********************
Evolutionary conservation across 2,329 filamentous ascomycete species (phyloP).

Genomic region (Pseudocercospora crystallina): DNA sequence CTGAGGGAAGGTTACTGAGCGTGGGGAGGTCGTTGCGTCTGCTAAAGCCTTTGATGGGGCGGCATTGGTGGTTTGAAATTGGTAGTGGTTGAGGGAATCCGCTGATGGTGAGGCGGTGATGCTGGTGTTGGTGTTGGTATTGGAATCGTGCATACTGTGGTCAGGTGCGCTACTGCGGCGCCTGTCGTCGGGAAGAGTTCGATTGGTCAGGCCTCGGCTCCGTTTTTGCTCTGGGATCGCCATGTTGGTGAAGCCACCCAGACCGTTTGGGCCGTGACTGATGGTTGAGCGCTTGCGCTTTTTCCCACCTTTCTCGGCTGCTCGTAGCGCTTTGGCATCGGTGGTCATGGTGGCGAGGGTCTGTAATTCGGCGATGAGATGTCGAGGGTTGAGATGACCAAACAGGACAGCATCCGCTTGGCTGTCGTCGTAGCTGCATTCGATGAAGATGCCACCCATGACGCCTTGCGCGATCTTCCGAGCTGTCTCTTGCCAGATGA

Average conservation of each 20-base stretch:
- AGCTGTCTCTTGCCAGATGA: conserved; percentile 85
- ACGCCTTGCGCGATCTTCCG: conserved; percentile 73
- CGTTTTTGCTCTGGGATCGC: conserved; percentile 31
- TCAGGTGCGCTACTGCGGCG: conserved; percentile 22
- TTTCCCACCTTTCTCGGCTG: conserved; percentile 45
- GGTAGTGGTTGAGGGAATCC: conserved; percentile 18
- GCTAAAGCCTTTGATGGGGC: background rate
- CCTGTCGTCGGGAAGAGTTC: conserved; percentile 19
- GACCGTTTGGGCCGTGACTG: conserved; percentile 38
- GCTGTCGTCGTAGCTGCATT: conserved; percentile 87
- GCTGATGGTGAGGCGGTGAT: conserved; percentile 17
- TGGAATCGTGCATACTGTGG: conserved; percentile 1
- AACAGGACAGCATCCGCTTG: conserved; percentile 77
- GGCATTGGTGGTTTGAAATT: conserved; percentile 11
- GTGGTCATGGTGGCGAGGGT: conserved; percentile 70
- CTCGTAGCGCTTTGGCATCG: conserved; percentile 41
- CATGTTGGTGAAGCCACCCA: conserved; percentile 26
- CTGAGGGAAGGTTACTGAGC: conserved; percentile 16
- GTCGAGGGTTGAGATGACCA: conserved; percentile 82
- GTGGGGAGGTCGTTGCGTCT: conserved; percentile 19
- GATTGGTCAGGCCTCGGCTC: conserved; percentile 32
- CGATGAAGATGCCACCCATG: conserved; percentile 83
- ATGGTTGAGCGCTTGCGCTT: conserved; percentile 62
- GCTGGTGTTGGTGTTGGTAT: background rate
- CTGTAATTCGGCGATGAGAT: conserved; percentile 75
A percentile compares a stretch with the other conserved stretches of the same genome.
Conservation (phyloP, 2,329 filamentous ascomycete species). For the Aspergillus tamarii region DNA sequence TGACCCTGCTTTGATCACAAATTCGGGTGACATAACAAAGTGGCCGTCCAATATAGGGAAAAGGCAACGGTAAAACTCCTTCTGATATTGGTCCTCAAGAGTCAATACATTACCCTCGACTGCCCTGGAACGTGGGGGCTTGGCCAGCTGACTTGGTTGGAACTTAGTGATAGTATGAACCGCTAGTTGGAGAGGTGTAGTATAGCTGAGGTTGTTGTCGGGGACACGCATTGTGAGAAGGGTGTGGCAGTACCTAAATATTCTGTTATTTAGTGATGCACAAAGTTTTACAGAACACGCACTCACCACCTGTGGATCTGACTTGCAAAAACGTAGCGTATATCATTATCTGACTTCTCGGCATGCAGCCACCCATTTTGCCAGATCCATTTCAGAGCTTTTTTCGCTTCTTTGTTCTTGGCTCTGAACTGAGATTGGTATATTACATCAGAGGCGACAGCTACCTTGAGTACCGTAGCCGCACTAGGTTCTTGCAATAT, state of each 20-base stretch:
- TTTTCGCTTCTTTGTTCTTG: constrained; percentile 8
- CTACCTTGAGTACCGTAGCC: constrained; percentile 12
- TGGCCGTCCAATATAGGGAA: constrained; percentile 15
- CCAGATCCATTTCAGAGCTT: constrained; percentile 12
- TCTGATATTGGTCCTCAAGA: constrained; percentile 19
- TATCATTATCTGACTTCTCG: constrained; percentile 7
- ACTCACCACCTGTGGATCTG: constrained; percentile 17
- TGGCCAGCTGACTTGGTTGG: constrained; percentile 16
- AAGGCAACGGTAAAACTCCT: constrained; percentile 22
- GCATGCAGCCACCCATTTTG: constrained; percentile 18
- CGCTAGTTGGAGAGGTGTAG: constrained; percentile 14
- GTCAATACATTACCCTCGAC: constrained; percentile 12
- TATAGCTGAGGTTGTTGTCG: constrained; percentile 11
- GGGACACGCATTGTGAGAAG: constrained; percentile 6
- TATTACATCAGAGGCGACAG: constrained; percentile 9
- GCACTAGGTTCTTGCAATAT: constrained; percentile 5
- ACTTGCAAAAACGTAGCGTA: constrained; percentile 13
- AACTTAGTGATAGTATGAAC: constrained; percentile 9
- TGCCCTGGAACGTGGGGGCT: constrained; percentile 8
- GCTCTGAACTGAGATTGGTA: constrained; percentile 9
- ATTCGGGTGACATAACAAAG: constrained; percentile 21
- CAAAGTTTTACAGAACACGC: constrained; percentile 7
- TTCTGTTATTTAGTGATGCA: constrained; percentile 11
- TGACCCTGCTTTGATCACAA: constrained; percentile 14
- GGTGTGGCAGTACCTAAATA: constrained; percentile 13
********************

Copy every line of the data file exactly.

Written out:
Evolutionary conservation across 2,329 filamentous ascomycete species (phyloP).

Genomic region (Pseudocercospora crystallina): DNA sequence CTGAGGGAAGGTTACTGAGCGTGGGGAGGTCGTTGCGTCTGCTAAAGCCTTTGATGGGGCGGCATTGGTGGTTTGAAATTGGTAGTGGTTGAGGGAATCCGCTGATGGTGAGGCGGTGATGCTGGTGTTGGTGTTGGTATTGGAATCGTGCATACTGTGGTCAGGTGCGCTACTGCGGCGCCTGTCGTCGGGAAGAGTTCGATTGGTCAGGCCTCGGCTCCGTTTTTGCTCTGGGATCGCCATGTTGGTGAAGCCACCCAGACCGTTTGGGCCGTGACTGATGGTTGAGCGCTTGCGCTTTTTCCCACCTTTCTCGGCTGCTCGTAGCGCTTTGGCATCGGTGGTCATGGTGGCGAGGGTCTGTAATTCGGCGATGAGATGTCGAGGGTTGAGATGACCAAACAGGACAGCATCCGCTTGGCTGTCGTCGTAGCTGCATTCGATGAAGATGCCACCCATGACGCCTTGCGCGATCTTCCGAGCTGTCTCTTGCCAGATGA

Average conservation of each 20-base stretch:
- AGCTGTCTCTTGCCAGATGA: conserved; percentile 85
- ACGCCTTGCGCGATCTTCCG: conserved; percentile 73
- CGTTTTTGCTCTGGGATCGC: conserved; percentile 31
- TCAGGTGCGCTACTGCGGCG: conserved; percentile 22
- TTTCCCACCTTTCTCGGCTG: conserved; percentile 45
- GGTAGTGGTTGAGGGAATCC: conserved; percentile 18
- GCTAAAGCCTTTGATGGGGC: background rate
- CCTGTCGTCGGGAAGAGTTC: conserved; percentile 19
- GACCGTTTGGGCCGTGACTG: conserved; percentile 38
- GCTGTCGTCGTAGCTGCATT: conserved; percentile 87
- GCTGATGGTGAGGCGGTGAT: conserved; percentile 17
- TGGAATCGTGCATACTGTGG: conserved; percentile 1
- AACAGGACAGCATCCGCTTG: conserved; percentile 77
- GGCATTGGTGGTTTGAAATT: conserved; percentile 11
- GTGGTCATGGTGGCGAGGGT: conserved; percentile 70
- CTCGTAGCGCTTTGGCATCG: conserved; percentile 41
- CATGTTGGTGAAGCCACCCA: conserved; percentile 26
- CTGAGGGAAGGTTACTGAGC: conserved; percentile 16
- GTCGAGGGTTGAGATGACCA: conserved; percentile 82
- GTGGGGAGGTCGTTGCGTCT: conserved; percentile 19
- GATTGGTCAGGCCTCGGCTC: conserved; percentile 32
- CGATGAAGATGCCACCCATG: conserved; percentile 83
- ATGGTTGAGCGCTTGCGCTT: conserved; percentile 62
- GCTGGTGTTGGTGTTGGTAT: background rate
- CTGTAATTCGGCGATGAGAT: conserved; percentile 75
A percentile compares a stretch with the other conserved stretches of the same genome.
Conservation (phyloP, 2,329 filamentous ascomycete species). For the Aspergillus tamarii region DNA sequence TGACCCTGCTTTGATCACAAATTCGGGTGACATAACAAAGTGGCCGTCCAATATAGGGAAAAGGCAACGGTAAAACTCCTTCTGATATTGGTCCTCAAGAGTCAATACATTACCCTCGACTGCCCTGGAACGTGGGGGCTTGGCCAGCTGACTTGGTTGGAACTTAGTGATAGTATGAACCGCTAGTTGGAGAGGTGTAGTATAGCTGAGGTTGTTGTCGGGGACACGCATTGTGAGAAGGGTGTGGCAGTACCTAAATATTCTGTTATTTAGTGATGCACAAAGTTTTACAGAACACGCACTCACCACCTGTGGATCTGACTTGCAAAAACGTAGCGTATATCATTATCTGACTTCTCGGCATGCAGCCACCCATTTTGCCAGATCCATTTCAGAGCTTTTTTCGCTTCTTTGTTCTTGGCTCTGAACTGAGATTGGTATATTACATCAGAGGCGACAGCTACCTTGAGTACCGTAGCCGCACTAGGTTCTTGCAATAT, state of each 20-base stretch:
- TTTTCGCTTCTTTGTTCTTG: constrained; percentile 8
- CTACCTTGAGTACCGTAGCC: constrained; percentile 12
- TGGCCGTCCAATATAGGGAA: constrained; percentile 15
- CCAGATCCATTTCAGAGCTT: constrained; percentile 12
- TCTGATATTGGTCCTCAAGA: constrained; percentile 19
- TATCATTATCTGACTTCTCG: constrained; percentile 7
- ACTCACCACCTGTGGATCTG: constrained; percentile 17
- TGGCCAGCTGACTTGGTTGG: constrained; percentile 16
- AAGGCAACGGTAAAACTCCT: constrained; percentile 22
- GCATGCAGCCACCCATTTTG: constrained; percentile 18
- CGCTAGTTGGAGAGGTGTAG: constrained; percentile 14
- GTCAATACATTACCCTCGAC: constrained; percentile 12
- TATAGCTGAGGTTGTTGTCG: constrained; percentile 11
- GGGACACGCATTGTGAGAAG: constrained; percentile 6
- TATTACATCAGAGGCGACAG: constrained; percentile 9
- GCACTAGGTTCTTGCAATAT: constrained; percentile 5
- ACTTGCAAAAACGTAGCGTA: constrained; percentile 13
- AACTTAGTGATAGTATGAAC: constrained; percentile 9
- TGCCCTGGAACGTGGGGGCT: constrained; percentile 8
- GCTCTGAACTGAGATTGGTA: constrained; percentile 9
- ATTCGGGTGACATAACAAAG: constrained; percentile 21
- CAAAGTTTTACAGAACACGC: constrained; percentile 7
- TTCTGTTATTTAGTGATGCA: constrained; percentile 11
- TGACCCTGCTTTGATCACAA: constrained; percentile 14
- GGTGTGGCAGTACCTAAATA: constrained; percentile 13